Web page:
Pam spends much of her time at the aged care home just talking to the residents. She loves it, but when she first began volunteering she was a little nervous.
“I thought, ‘What am I going to say?’” Pam told HelloCare.
But these days she has no such reservations.
“Honestly, I don’t have to talk about much at all. They usually do all the talking,” she admitted with a laugh. The conversation usually drifts towards family and their lives before moving into aged care.
Some residents are “a bit sad”, Pam acknowledged, but the talking helps. By the time Pam leaves them, the resident usually tells her how much they’ve enjoyed the chat and thanks her for coming.
“It’s just lovely just sitting there and listening,” Pam said.
Sadly, some residents don’t have many visitors.
“It’s difficult for them,” Pam admitted.
“Most of them don’t leave their room. They don’t want to mingle or do anything. So I go in there and we have a lovely chat.”
Sometimes the residents ask her, “Why am I here?” Pam usually replies, “I don’t know why you’re here, but we’ll make the most of it while you are here,” and she asks them about themselves and the conversation soon starts flowing.
Pam always makes sure she spends ”quality time” with the residents and aims to “really be there”.
Pam raised four children and worked in the printing industry until her early 60s. When the business closed overnight, she was made redundant on the spot. “I was devastated,” said Pam.
Looking around for a new career, Pam decided to pursue her interest in the care sector.
While enrolled in a dual diploma in community services and counselling, she applied for a placement with Arcare. She was given the role and eight years later is still there. It’s been “a really nice time of my life,” Pam said.
Pam is also a crafter, and often leads residents in crafting activities, whether it be papier mache or colouring in.
“They love everything you show them,” shared Pam. “When I show them something many say, ‘I could never do that’. And I’ll say, ‘Yes, you can. I know you can’, and they do!
“It’s just an absolute pleasure to take things in and show them. They get creative and then they think to themselves, ‘Oh yeah, I did do that’,” Pam added.
During COVID-19, Pam did craft sessions online, but she’s back visiting in person now.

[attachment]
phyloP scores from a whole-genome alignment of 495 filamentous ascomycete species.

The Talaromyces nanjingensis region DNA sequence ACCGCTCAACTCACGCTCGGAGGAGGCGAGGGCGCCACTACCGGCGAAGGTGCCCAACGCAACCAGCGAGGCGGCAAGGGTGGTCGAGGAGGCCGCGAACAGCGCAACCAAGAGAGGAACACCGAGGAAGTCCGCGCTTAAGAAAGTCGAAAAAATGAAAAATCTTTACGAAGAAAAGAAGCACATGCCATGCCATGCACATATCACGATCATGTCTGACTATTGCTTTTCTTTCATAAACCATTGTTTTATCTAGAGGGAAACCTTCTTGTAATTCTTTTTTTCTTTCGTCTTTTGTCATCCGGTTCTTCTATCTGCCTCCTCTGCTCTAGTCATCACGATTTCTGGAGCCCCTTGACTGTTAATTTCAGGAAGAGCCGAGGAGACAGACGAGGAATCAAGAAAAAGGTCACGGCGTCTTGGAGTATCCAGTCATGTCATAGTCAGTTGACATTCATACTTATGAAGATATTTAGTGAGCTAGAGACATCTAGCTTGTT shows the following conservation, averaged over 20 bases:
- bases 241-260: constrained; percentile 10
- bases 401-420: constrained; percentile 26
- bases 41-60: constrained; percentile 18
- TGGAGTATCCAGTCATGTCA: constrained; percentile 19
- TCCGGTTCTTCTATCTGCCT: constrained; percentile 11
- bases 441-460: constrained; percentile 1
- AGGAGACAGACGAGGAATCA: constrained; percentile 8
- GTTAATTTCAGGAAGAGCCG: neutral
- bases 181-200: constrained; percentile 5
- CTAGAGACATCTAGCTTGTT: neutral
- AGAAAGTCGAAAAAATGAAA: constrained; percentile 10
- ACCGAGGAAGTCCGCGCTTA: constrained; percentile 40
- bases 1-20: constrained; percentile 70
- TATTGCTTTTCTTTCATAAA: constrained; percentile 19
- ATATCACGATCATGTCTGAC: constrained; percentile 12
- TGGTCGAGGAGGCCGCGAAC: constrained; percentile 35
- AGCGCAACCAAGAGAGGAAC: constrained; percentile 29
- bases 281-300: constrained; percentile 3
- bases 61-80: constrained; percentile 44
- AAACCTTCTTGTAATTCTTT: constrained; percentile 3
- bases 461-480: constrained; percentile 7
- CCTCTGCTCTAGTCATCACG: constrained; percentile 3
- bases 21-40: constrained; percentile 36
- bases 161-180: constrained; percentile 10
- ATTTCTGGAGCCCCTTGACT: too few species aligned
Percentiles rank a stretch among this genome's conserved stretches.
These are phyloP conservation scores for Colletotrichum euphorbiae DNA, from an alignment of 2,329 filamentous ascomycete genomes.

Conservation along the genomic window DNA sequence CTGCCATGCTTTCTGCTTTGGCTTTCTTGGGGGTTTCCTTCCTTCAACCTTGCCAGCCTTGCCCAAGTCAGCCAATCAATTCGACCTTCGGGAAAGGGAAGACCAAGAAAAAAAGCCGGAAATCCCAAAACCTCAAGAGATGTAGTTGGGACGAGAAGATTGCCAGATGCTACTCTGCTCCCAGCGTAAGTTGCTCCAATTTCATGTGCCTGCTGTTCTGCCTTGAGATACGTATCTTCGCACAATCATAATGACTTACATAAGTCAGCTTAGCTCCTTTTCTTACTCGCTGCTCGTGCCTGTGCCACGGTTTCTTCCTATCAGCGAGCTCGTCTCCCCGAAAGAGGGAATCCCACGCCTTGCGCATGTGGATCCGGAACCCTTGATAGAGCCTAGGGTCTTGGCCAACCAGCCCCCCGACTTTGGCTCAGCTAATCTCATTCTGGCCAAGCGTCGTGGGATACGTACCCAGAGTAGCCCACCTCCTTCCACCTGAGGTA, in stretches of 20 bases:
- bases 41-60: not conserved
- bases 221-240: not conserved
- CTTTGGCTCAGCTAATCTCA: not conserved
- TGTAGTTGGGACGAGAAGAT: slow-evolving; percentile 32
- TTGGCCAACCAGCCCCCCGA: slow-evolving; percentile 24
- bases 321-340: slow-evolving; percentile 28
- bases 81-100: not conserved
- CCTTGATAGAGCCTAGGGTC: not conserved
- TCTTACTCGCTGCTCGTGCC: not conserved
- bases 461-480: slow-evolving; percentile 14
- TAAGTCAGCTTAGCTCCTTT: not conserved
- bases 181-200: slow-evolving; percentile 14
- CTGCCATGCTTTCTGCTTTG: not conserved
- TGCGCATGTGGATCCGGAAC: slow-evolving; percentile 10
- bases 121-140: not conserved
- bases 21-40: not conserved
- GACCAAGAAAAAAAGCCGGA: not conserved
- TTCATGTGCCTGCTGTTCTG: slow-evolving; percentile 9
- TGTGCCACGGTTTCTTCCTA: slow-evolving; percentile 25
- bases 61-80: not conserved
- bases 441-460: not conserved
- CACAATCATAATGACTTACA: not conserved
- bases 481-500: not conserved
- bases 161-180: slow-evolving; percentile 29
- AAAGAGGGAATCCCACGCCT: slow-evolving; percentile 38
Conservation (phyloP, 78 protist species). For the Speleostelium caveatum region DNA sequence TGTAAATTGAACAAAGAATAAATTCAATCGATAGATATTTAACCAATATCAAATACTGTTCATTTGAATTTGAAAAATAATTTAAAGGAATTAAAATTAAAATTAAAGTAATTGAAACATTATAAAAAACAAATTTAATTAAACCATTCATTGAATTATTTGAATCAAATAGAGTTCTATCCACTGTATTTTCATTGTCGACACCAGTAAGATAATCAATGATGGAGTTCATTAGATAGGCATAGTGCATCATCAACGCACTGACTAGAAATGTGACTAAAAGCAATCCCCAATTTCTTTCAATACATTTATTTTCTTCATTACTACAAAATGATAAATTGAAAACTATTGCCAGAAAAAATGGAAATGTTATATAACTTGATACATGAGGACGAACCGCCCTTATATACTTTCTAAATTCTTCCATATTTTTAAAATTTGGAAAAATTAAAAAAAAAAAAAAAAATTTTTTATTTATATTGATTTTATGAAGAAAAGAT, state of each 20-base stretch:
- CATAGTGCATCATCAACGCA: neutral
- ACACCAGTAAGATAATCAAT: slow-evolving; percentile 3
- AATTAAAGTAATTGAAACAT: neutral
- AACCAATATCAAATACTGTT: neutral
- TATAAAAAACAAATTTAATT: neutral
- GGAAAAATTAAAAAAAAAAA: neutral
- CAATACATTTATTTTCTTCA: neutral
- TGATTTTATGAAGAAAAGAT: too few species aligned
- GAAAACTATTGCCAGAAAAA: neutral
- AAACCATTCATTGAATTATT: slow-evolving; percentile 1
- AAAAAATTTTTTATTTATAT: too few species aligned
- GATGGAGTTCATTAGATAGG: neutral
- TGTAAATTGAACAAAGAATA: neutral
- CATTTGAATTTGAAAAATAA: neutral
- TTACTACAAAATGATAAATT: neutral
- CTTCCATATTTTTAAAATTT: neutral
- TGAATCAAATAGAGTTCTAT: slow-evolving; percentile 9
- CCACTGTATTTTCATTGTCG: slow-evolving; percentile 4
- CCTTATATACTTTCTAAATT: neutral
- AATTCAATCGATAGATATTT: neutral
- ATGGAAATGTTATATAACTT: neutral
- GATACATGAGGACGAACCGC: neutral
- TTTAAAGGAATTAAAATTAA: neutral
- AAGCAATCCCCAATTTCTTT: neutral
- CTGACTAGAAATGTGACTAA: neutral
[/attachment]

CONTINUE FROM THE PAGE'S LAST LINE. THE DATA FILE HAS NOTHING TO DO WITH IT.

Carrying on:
When she spoke to HelloCare, she was preparing her next session.
“I’m getting a lot of gum leaves and leaves from the park ready, and I’ve been painting them,” she explained.
She knows some will say the activity is beyond them, but with Pam’s organisation and encouragement, they can all usually create something.
“They surprise themselves,” Pam said.
Initially Pam would get three or four residents turning up to her craft sessions, now there’s almost not enough room on the tables for everyone who wishes to attend.
“It’s just lovely,” Pam exclaimed. “They get into everything and they absolutely adore it.”
Pam said her friends sometimes don’t understand the appeal of volunteering in aged care. People ask her, “Why do you do it? Doesn’t it depress you?” She replies that it’s the opposite!
Pam has shared many wonderful moments with residents, but one outing with a 101-year-old gentleman stands out as particularly special.
Arcare had taken a group to go on the trishaws along the Broadwater. Pam and the gentleman shared a trishaw, which has a single wheel at the front and two behind, and the passengers sit at the front while “lovely volunteers” cycle them around.
The passengers have an uninterrupted view and can feel the wind in their hair as they are cruised through the landscape.
“That was a pretty special day,” Pam recalled. “His conversation, everything was lovely. They all absolutely adored it. And I’ll tell you what, when they drive along there on a sunny day, it’s heaven.”
Volunteering is “so rewarding in so many ways”, Pam said.
“It’s an amazing thing to do. I feel loved when I’m there. I feel appreciated. It’s wonderful. Don’t think about it, just go. And if you don’t like it, you don’t like it. But really, there’s a lot of rewards for being there.”
When Pam turns up, the residents often say, “We’ve missed you” or “Where have you been?”